eCoast Angel Network

Submitting Proposals

If possible, you should get an introduction to us from a mutual colleague.  Our members are well known in the New Hampshire business and academic communities.  Due to high volume, we will only respond to proposals that pique our interest.  

One of our more experienced members offers the following advice:

“Here are my suggestions to entrepreneurs applying for funding from the eCoast Angels.  I'll try to explain what we want, and further explain why we want it and what we'll do with it.

Rule One - you have to get our attention and interest.  Our preference is that you submit a summary clearly stating your business proposition.  More specifically, it should provide a clear description of the problem you solve, how you solve it, your business model, who you are, where you are, and what you want from us.  If this is unclear, look for a book called 'The One-page Proposal'.”

Please note that you can attach other documents to your summary if you so choose.

This summary is by far the most important part of your business plan.  If the summary fails to spark sufficient interest, no one here is likely to read your business plan or want to view your presentation.  

If our screening committee sees merit in your proposal, it will be circulated to the rest of the group.  Our Angel group functions as a group of like-minded individuals, wherein each investor makes up their own mind about investing.  That is why your initial submission must be brief, or some of us may not take the time to read and consider it.

Assuming that you do your job, producing a document that piques the interest of at least a few of our members, we may contact you for more information.  You should have a business plan at this point, or at least a more comprehensive description of your intentions.

Some common questions at this point:

Q. Can we meet first and talk about this?

A. Refer to Rule One.

Q. Why don't you just look at our website?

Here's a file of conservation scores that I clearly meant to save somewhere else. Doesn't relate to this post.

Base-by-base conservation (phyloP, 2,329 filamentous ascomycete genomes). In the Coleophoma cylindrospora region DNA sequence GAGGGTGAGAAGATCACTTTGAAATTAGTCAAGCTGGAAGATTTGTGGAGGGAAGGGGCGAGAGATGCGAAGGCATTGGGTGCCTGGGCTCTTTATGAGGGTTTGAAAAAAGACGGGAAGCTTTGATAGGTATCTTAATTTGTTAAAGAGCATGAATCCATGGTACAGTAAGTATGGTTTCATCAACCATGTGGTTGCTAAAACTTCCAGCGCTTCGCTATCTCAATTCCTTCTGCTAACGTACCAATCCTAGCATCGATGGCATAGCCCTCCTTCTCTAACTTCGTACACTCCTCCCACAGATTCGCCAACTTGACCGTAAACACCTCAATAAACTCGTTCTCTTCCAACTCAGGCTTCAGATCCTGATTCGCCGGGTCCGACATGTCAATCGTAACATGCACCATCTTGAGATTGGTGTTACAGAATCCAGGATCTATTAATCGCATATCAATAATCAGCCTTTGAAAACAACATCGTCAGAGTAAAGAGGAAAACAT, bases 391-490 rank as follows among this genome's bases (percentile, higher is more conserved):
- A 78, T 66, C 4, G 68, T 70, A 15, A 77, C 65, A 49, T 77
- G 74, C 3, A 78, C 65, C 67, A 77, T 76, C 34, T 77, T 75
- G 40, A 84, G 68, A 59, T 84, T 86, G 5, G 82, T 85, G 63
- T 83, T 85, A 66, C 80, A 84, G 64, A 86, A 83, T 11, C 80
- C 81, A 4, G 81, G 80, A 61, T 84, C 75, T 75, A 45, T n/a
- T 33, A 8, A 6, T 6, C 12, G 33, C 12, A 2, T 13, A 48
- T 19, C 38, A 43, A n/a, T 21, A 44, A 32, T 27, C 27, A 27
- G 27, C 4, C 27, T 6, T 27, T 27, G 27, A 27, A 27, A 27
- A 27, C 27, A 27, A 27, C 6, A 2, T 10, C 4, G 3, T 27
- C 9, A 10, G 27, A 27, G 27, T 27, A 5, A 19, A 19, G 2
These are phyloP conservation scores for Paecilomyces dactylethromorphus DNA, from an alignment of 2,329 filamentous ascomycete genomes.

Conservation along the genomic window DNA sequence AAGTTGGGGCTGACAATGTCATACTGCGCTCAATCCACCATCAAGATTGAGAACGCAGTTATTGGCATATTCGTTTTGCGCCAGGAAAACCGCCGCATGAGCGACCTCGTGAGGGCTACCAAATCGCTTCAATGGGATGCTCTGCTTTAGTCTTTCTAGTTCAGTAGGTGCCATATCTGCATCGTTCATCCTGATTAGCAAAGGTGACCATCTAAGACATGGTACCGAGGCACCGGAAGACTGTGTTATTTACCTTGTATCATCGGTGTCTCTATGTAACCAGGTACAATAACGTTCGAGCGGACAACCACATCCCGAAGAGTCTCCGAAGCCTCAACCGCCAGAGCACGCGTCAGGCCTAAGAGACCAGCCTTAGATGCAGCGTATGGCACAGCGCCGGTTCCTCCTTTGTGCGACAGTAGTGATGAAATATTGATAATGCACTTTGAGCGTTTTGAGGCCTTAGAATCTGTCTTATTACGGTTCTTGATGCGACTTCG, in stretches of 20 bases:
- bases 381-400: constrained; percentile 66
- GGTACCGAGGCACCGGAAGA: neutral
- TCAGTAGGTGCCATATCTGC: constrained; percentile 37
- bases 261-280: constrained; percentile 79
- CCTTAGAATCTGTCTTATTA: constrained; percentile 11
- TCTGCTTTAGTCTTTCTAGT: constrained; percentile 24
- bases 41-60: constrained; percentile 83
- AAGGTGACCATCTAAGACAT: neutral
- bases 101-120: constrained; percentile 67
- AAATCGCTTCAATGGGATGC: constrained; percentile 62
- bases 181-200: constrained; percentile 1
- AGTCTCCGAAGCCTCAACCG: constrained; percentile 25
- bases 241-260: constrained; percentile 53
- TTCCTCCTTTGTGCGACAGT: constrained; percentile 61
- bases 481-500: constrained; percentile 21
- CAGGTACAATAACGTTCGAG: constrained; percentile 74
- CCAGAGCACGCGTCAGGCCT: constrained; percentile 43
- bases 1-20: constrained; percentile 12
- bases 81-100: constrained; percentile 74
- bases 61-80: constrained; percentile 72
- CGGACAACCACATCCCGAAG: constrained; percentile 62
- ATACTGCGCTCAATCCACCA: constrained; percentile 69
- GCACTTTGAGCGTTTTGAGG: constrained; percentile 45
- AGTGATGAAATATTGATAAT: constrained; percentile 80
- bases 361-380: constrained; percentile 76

A. Again, refer to Rule One.

Q. What about non-disclosures?

A. Refer to Rule One. We are not yet sufficiently interested to bother signing one now, if ever.

Q. What next?

A. If at least a few of our members remain interested, they will form an adhoc committee to meet with you.  Should this be successful, and should some of these members remain interested, they will recommend that you be invited to present to our full membership.  About one proposal in ten makes it this far.  If your presentation is successful, we will formally enter the 'due diligence' phase.  If you are not familiar with this process, pick up one of the many books on raising capital.

As a group, The eCoast Angels is seventeen years old now, but most of us have been investing much longer than that.  And, while some of our members are often quoted in the press, others adhere to that old Yankee adage that your name should appear in the paper only three times: when you are born, when you marry, and when you die.  If you would like to meet some of these investors, refer back to Rule One, follow our process, and attract their interest.

So, in the friendliest way imaginable, I'd like to state that this is not, this is a screening process.  We receive many more proposals than we can handle.  Your job is to attract and retain our interest.  Our job begins once we commit to due diligence.  Long walks on the beach come later, perhaps much later.

Best regards, and good luck.